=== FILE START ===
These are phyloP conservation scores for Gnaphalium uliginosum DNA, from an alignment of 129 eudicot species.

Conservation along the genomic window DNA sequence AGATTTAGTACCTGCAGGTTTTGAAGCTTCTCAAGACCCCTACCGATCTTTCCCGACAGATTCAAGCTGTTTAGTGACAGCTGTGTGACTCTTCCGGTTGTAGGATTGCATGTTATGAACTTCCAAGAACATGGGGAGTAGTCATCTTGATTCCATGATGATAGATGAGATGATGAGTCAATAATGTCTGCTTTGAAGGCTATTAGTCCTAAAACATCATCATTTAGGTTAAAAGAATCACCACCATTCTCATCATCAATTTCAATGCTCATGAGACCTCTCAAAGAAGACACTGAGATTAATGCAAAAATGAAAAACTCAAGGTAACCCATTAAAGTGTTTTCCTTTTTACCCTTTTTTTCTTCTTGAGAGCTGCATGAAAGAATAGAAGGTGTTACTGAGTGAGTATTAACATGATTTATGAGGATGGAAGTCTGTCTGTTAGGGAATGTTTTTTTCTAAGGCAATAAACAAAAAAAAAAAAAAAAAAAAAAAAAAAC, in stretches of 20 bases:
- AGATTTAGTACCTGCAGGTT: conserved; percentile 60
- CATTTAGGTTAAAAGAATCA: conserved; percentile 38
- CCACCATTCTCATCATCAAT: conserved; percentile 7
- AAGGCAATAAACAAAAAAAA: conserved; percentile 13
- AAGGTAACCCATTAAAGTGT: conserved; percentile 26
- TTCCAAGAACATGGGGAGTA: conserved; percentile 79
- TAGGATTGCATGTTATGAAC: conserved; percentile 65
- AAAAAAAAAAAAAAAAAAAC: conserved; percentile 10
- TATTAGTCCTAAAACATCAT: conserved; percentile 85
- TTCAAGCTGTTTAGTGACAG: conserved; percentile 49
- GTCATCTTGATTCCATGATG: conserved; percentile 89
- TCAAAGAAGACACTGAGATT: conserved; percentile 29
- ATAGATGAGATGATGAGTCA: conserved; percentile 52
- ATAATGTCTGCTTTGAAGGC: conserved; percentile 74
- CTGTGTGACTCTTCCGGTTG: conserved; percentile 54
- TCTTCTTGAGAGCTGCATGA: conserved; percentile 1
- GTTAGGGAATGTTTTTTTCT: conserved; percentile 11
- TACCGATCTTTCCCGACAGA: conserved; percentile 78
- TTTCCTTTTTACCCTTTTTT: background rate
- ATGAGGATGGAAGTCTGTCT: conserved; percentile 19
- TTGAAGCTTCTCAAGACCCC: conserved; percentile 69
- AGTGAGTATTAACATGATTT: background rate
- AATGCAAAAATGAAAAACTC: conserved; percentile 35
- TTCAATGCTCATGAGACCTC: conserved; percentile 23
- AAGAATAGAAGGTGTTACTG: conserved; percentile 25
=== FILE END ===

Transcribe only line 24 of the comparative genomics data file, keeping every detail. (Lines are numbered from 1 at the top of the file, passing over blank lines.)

- AGTGAGTATTAACATGATTT: background rate